In light of Yamaha's decades of U-3 production, the consistency of delivered product which Fine himself clearly states to be that to which all makers (not Asian makers) aspire, and in light of the opinions of techs who service pianos for issues large and small, it seems pretty ambitious to make this statement.

So how does that salesperson in your words "make a credible case" for Ritmuller quality being much better than Yamaha U-3 quality? I don't know. You tell me.



Will Johnny Come Marching Home?
The fate of the modern wartime soldier
#1765974 - 10/06/11 05:32 PM Re: Ritmuller vs yamaha [Re: PassingBy]  
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Originally Posted by Rotom
Ahem...

I might be an idiot saying this in this particular thread, but I think my C7 sounds just as good (or if not better) than a hamburg D I played in competition about 4 months ago! laugh More than comparable, IMHO.
This is the misunderstanding. Sounds like is idea I was commenting on. There are instruments that share design philosophies and elements that will sound more alike. A U3 and a Steinway K do not share those design elements that would make them sound similar. Between a C7 and a D, not so much. I'm not talking comparisons of condition, quality, etc. I'm just talking about Sounds like.

"As good as..." is a reasonable subjective assertion. Regardless of which you prefer, on the spectrum of piano sound design, they will not be neighbors.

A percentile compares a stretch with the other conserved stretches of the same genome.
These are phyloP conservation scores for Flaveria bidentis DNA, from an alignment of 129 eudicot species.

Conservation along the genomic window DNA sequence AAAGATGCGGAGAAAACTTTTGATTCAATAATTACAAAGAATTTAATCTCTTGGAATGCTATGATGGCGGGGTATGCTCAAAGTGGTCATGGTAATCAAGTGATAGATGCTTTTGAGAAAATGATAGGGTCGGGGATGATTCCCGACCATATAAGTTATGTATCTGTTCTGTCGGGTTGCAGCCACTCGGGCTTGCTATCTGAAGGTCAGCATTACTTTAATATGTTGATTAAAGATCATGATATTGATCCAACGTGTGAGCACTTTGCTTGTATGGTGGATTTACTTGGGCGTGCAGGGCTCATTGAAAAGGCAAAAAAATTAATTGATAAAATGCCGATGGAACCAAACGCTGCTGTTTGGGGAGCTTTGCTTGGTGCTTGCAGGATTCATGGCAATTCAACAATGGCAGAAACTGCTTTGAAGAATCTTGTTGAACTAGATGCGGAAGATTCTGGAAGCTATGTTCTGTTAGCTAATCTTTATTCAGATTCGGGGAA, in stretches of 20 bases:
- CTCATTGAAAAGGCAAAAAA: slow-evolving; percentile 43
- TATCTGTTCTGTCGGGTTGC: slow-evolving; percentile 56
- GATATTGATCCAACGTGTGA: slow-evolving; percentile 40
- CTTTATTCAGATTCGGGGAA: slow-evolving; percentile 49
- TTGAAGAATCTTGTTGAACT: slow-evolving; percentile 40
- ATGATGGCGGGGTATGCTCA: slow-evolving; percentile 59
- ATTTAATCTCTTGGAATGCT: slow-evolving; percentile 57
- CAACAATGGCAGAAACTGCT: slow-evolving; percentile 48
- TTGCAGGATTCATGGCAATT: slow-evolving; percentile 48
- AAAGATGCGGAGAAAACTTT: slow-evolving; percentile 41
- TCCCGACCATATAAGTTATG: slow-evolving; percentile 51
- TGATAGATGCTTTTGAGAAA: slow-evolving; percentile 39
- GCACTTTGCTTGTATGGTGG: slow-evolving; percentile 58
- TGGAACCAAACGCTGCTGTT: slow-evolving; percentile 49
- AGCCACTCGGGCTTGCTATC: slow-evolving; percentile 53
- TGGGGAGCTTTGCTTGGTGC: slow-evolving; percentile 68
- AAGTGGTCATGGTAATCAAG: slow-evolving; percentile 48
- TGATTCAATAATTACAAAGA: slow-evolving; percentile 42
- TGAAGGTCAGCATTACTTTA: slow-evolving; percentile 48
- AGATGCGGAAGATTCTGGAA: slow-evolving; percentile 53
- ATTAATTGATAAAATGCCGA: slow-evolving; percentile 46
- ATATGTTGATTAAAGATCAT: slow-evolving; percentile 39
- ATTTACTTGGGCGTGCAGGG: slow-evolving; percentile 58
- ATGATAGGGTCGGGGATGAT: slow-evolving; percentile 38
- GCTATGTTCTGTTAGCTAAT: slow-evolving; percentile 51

Sam Bennett
PianoWorks - Atlanta Piano Dealer
Bösendorfer, Estonia, Seiler, Grotrian, Hailun
Pre-Owned: Yamaha, Kawai, Steinway & other fine pianos
Full Restoration Shop
www.PianoWorks.com
www.youtube.com/PianoWorksAtlanta
#1765999 - 10/06/11 05:59 PM Re: Ritmuller vs yamaha [Re: Sherrymm79]  
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I actually meant that they sounded very, incredibly similar, very hard to tell the difference in tone/touch. But in saying that my piano sounds just as good, I meant that I liked my own piano better, as the small noticeable differences that could be identified made the difference to me. Hope it clarified a bit!

#1766030 - 10/06/11 06:38 PM Re: Ritmuller vs yamaha [Re: turandot]  
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Originally Posted by turandot
Originally Posted by Horbert
Let me be a bystander on this one and learn from others.